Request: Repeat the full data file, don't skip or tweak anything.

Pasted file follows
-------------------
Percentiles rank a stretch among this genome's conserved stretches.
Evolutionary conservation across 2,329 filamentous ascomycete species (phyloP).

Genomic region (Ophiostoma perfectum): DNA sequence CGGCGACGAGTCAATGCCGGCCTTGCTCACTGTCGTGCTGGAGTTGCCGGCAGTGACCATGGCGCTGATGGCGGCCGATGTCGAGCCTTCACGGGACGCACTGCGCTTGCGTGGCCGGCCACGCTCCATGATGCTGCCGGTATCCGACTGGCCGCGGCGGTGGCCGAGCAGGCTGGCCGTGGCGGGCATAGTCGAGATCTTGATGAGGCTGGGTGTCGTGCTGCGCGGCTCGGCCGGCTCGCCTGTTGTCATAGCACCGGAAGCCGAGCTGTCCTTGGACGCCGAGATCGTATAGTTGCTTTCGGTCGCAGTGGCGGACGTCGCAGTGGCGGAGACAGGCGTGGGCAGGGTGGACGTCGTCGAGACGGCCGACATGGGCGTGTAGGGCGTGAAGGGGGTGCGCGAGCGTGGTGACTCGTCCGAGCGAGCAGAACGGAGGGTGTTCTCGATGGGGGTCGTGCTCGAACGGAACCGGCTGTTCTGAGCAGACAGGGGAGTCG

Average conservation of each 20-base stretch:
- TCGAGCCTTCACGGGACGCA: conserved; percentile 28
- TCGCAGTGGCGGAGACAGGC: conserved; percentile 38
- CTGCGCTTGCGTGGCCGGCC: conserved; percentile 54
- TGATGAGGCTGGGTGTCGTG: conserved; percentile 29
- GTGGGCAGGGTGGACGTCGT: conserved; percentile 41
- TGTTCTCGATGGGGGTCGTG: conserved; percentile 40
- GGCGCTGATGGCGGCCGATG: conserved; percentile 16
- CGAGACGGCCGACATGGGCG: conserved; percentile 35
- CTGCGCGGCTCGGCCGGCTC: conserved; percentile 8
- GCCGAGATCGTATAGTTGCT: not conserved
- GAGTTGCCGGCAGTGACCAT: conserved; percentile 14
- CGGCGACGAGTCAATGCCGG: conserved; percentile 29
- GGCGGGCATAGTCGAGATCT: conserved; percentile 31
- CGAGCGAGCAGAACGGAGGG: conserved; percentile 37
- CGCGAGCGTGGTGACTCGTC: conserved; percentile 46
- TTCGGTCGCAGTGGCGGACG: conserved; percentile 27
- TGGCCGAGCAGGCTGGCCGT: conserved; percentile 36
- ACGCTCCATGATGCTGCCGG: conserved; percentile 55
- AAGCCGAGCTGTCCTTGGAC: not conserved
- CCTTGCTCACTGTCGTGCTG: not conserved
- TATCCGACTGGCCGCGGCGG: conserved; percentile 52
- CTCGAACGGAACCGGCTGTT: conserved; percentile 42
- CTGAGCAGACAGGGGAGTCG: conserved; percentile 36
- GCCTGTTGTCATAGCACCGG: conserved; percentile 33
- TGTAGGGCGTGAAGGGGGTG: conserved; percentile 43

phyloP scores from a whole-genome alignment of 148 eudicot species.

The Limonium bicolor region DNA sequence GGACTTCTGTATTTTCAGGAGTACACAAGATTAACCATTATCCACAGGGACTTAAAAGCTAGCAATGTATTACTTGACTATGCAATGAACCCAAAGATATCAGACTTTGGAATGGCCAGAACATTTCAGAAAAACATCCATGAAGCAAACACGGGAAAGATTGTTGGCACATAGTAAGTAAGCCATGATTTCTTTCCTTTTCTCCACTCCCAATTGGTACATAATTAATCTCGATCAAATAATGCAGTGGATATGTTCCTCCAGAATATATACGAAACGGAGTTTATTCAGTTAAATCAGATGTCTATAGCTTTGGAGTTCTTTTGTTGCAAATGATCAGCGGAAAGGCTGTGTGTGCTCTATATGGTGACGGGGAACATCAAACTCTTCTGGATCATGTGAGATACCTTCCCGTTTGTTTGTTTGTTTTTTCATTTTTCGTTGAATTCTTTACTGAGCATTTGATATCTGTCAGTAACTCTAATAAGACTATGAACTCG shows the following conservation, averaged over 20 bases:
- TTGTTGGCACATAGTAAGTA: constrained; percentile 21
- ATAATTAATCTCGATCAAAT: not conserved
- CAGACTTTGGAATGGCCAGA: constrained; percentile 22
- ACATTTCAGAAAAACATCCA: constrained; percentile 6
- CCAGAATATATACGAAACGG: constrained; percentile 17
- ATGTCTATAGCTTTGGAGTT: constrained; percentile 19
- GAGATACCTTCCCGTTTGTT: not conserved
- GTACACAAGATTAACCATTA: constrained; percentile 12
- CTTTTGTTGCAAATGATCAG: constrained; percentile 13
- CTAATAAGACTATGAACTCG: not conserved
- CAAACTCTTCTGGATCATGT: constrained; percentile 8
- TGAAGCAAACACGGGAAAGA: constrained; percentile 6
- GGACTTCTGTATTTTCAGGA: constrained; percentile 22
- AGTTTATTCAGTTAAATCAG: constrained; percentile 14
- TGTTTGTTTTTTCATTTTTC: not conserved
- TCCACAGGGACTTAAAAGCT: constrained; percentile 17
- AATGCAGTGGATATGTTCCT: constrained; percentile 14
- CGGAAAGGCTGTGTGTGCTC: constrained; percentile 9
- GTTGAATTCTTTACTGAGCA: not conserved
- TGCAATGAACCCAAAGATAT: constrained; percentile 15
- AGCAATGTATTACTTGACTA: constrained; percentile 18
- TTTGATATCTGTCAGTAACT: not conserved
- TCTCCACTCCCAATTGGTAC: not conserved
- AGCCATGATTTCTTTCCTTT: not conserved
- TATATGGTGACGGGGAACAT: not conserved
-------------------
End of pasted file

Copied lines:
Percentiles rank a stretch among this genome's conserved stretches.
Evolutionary conservation across 2,329 filamentous ascomycete species (phyloP).

Genomic region (Ophiostoma perfectum): DNA sequence CGGCGACGAGTCAATGCCGGCCTTGCTCACTGTCGTGCTGGAGTTGCCGGCAGTGACCATGGCGCTGATGGCGGCCGATGTCGAGCCTTCACGGGACGCACTGCGCTTGCGTGGCCGGCCACGCTCCATGATGCTGCCGGTATCCGACTGGCCGCGGCGGTGGCCGAGCAGGCTGGCCGTGGCGGGCATAGTCGAGATCTTGATGAGGCTGGGTGTCGTGCTGCGCGGCTCGGCCGGCTCGCCTGTTGTCATAGCACCGGAAGCCGAGCTGTCCTTGGACGCCGAGATCGTATAGTTGCTTTCGGTCGCAGTGGCGGACGTCGCAGTGGCGGAGACAGGCGTGGGCAGGGTGGACGTCGTCGAGACGGCCGACATGGGCGTGTAGGGCGTGAAGGGGGTGCGCGAGCGTGGTGACTCGTCCGAGCGAGCAGAACGGAGGGTGTTCTCGATGGGGGTCGTGCTCGAACGGAACCGGCTGTTCTGAGCAGACAGGGGAGTCG

Average conservation of each 20-base stretch:
- TCGAGCCTTCACGGGACGCA: conserved; percentile 28
- TCGCAGTGGCGGAGACAGGC: conserved; percentile 38
- CTGCGCTTGCGTGGCCGGCC: conserved; percentile 54
- TGATGAGGCTGGGTGTCGTG: conserved; percentile 29
- GTGGGCAGGGTGGACGTCGT: conserved; percentile 41
- TGTTCTCGATGGGGGTCGTG: conserved; percentile 40
- GGCGCTGATGGCGGCCGATG: conserved; percentile 16
- CGAGACGGCCGACATGGGCG: conserved; percentile 35
- CTGCGCGGCTCGGCCGGCTC: conserved; percentile 8
- GCCGAGATCGTATAGTTGCT: not conserved
- GAGTTGCCGGCAGTGACCAT: conserved; percentile 14
- CGGCGACGAGTCAATGCCGG: conserved; percentile 29
- GGCGGGCATAGTCGAGATCT: conserved; percentile 31
- CGAGCGAGCAGAACGGAGGG: conserved; percentile 37
- CGCGAGCGTGGTGACTCGTC: conserved; percentile 46
- TTCGGTCGCAGTGGCGGACG: conserved; percentile 27
- TGGCCGAGCAGGCTGGCCGT: conserved; percentile 36
- ACGCTCCATGATGCTGCCGG: conserved; percentile 55
- AAGCCGAGCTGTCCTTGGAC: not conserved
- CCTTGCTCACTGTCGTGCTG: not conserved
- TATCCGACTGGCCGCGGCGG: conserved; percentile 52
- CTCGAACGGAACCGGCTGTT: conserved; percentile 42
- CTGAGCAGACAGGGGAGTCG: conserved; percentile 36
- GCCTGTTGTCATAGCACCGG: conserved; percentile 33
- TGTAGGGCGTGAAGGGGGTG: conserved; percentile 43

phyloP scores from a whole-genome alignment of 148 eudicot species.

The Limonium bicolor region DNA sequence GGACTTCTGTATTTTCAGGAGTACACAAGATTAACCATTATCCACAGGGACTTAAAAGCTAGCAATGTATTACTTGACTATGCAATGAACCCAAAGATATCAGACTTTGGAATGGCCAGAACATTTCAGAAAAACATCCATGAAGCAAACACGGGAAAGATTGTTGGCACATAGTAAGTAAGCCATGATTTCTTTCCTTTTCTCCACTCCCAATTGGTACATAATTAATCTCGATCAAATAATGCAGTGGATATGTTCCTCCAGAATATATACGAAACGGAGTTTATTCAGTTAAATCAGATGTCTATAGCTTTGGAGTTCTTTTGTTGCAAATGATCAGCGGAAAGGCTGTGTGTGCTCTATATGGTGACGGGGAACATCAAACTCTTCTGGATCATGTGAGATACCTTCCCGTTTGTTTGTTTGTTTTTTCATTTTTCGTTGAATTCTTTACTGAGCATTTGATATCTGTCAGTAACTCTAATAAGACTATGAACTCG shows the following conservation, averaged over 20 bases:
- TTGTTGGCACATAGTAAGTA: constrained; percentile 21
- ATAATTAATCTCGATCAAAT: not conserved
- CAGACTTTGGAATGGCCAGA: constrained; percentile 22
- ACATTTCAGAAAAACATCCA: constrained; percentile 6
- CCAGAATATATACGAAACGG: constrained; percentile 17
- ATGTCTATAGCTTTGGAGTT: constrained; percentile 19
- GAGATACCTTCCCGTTTGTT: not conserved
- GTACACAAGATTAACCATTA: constrained; percentile 12
- CTTTTGTTGCAAATGATCAG: constrained; percentile 13
- CTAATAAGACTATGAACTCG: not conserved
- CAAACTCTTCTGGATCATGT: constrained; percentile 8
- TGAAGCAAACACGGGAAAGA: constrained; percentile 6
- GGACTTCTGTATTTTCAGGA: constrained; percentile 22
- AGTTTATTCAGTTAAATCAG: constrained; percentile 14
- TGTTTGTTTTTTCATTTTTC: not conserved
- TCCACAGGGACTTAAAAGCT: constrained; percentile 17
- AATGCAGTGGATATGTTCCT: constrained; percentile 14
- CGGAAAGGCTGTGTGTGCTC: constrained; percentile 9
- GTTGAATTCTTTACTGAGCA: not conserved
- TGCAATGAACCCAAAGATAT: constrained; percentile 15
- AGCAATGTATTACTTGACTA: constrained; percentile 18
- TTTGATATCTGTCAGTAACT: not conserved
- TCTCCACTCCCAATTGGTAC: not conserved
- AGCCATGATTTCTTTCCTTT: not conserved
- TATATGGTGACGGGGAACAT: not conserved